Who better to strain the connoisseur’s fine balance of art and science than Jack the Dripper, the guy who didn’t even have a brushstroke. The NYT reports to us today on one of the most befuddling cases of art authentication plaguing the world’s currently most expensive painter.
a group of 32 paintings and other pieces that Alex Matter, the son of the photographer Herbert Matter, said he found in 2002 among his father’s possessions in a Long Island storage locker. Inside a dusty brown wrapper with handwriting saying, “Jackson experimental works (gift & purchase)” and “Pollock (1946-49),” the paintings were in the unmistakably drippy, droppy, swirling style of Jackson Pollock, a close friend of the elder Matter’s.
Ellen Landau, a well-regarded Pollock scholar, once served on a board whose job was to sort out numerous fakes from genuine Pollocks. Using little more than her eyes and her extensive knowledge of the artist’s work, she said she believed the paintings were authentic. But her pronouncement, one that might have been accepted as something close to gospel only a few decades ago, especially given the close friendship between Pollock and Matter, proved but an opening salvo in a public battle over who painted the works.
Immediately the scene has been set for a classic manipulation of the art market through a leveraging of provenance and expertise. With an artist as recent as Pollock, the amount of people who could conceivably have received paintings from the notoriously unstable alcoholic is large. And so that Matter should have had some is perfectly believable. Dr. Landau’s role is more troubling. The Art World (outside of France) has never worked up a systematic method of conferring expertise, or the role of The Decider. With someone as prominent as Pollock, it’s not surprising that we have competing claims of authority. And here’s from a few days earlier, also on the same topic:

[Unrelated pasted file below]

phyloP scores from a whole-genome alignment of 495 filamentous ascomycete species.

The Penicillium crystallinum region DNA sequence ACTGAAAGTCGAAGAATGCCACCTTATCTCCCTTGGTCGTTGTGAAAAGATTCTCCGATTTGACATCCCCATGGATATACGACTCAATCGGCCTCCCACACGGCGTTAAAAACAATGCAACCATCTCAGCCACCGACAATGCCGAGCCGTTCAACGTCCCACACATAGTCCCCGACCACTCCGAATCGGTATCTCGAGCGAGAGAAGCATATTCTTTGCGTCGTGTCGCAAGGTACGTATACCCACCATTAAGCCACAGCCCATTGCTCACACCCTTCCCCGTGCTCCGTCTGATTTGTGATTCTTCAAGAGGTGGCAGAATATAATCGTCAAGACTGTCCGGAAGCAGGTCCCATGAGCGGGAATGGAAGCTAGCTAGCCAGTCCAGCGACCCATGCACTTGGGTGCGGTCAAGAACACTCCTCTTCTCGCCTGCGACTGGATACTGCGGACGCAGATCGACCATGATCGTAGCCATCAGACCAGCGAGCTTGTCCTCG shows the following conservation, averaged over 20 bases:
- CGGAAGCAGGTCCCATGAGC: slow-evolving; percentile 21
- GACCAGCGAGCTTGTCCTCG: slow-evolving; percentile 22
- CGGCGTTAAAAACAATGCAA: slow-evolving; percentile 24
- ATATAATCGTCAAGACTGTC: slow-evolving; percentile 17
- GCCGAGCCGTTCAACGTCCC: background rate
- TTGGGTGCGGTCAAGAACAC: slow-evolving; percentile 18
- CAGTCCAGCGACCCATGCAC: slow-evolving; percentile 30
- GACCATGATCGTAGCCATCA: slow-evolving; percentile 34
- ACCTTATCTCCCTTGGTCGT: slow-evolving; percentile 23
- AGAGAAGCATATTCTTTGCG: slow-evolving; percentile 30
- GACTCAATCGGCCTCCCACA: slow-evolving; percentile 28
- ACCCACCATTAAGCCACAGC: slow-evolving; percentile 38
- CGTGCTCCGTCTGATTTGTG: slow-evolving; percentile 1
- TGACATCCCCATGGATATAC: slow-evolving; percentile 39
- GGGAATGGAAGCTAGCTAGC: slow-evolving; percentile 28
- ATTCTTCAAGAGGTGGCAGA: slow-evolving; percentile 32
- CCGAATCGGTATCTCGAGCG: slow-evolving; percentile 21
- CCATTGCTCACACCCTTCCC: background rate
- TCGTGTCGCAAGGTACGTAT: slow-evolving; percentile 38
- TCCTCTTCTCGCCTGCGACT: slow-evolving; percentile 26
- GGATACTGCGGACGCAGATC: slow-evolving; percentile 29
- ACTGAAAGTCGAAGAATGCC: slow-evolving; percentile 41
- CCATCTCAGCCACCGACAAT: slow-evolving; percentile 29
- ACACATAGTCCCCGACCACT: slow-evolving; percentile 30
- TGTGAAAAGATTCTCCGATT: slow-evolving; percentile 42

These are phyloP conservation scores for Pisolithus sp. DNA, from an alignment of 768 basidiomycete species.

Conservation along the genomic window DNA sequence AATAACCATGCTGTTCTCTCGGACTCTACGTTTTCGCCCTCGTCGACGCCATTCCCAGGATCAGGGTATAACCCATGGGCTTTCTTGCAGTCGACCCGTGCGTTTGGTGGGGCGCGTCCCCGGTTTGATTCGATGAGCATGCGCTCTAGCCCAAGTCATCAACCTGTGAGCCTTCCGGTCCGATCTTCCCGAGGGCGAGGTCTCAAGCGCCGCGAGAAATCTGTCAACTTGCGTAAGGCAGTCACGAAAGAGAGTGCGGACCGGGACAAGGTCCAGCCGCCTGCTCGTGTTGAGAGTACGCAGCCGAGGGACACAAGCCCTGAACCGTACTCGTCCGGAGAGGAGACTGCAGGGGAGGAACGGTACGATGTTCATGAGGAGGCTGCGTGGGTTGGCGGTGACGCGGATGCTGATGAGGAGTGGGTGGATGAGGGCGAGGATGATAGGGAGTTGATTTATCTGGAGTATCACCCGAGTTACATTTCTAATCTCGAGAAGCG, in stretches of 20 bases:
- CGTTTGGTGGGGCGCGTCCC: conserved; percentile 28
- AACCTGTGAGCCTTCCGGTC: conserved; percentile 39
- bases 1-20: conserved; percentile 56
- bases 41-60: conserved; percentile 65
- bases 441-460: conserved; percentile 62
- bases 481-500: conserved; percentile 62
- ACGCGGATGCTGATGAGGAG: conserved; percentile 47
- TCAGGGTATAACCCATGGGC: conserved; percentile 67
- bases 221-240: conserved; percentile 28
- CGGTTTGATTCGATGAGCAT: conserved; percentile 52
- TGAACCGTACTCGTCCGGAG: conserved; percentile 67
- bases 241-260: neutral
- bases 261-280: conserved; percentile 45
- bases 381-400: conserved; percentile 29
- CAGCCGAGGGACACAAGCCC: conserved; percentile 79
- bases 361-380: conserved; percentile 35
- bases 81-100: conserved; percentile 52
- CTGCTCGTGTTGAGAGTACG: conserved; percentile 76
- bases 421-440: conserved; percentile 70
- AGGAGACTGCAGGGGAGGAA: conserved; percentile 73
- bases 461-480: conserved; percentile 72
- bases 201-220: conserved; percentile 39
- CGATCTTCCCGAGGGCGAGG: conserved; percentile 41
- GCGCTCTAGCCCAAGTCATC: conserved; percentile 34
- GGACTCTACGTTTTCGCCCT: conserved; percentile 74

But after Dr. Landau’s role in supporting the works was announced in 2005, the Pollock-Krasner Foundation, which had declined to enter into authentication disputes for almost a decade, became involved. It enlisted Eugene V. Thaw, a veteran art dealer, and Francis V. O’Connor, an art historian, who wrote the four-volume catalogue raisonné, or complete listing, of Pollock’s work. Both scholars disagreed strongly with Dr. Landau, with whom they had previously served on a board that examined paintings to determine whether they were genuine.
The Pollock-Krasner Foundation knew what they were doing when they hired Thaw and O’Connor to write a catalogue raisonné. In as much as anything confers title of The Decider, it is writing up the list of everything the artist did. Other thing to note is that the heirs to painters often end up being the ones allowed to anoint The Decider by hiring them to write the catalogue raisonné. This allowed them seal Dripper’s oeuvre, and prevent any further market saturation.
Now the story just got a lot more interesting when scientists from Harvard University Art Museums examined 3 works from the Matter collection (including the one you see above), and performed chemical analysis on them. Result was that they found pigments that did not exist yet in 1956, when Pollock flipped over the Oldsmobile convertible.
In the case of one of the three paintings, which is dominated by bright orange drips and splashed curlicues [the one you see above], the analysis found a pigment in the orange paint that was not available until 1971. That work and another of the three also contained substances within the paints that were “most likely” not available until 1962 or 1963, according to the report. A third painting, which was badly damaged and heavily restored, was found to contain a brown paint that was developed in the early 1980s and did not come onto the market until 1986.
The questions that occur based on these findings are the following:
1. Is there any way Pollock could have acquired or mixed pigments that were not commercially available yet?
2. If these were genuine Pollock’s but with later re-touches, would they have any market value?
3. Even if these were genuine, why would anyone want them anyway?
Drip Wars [NYT]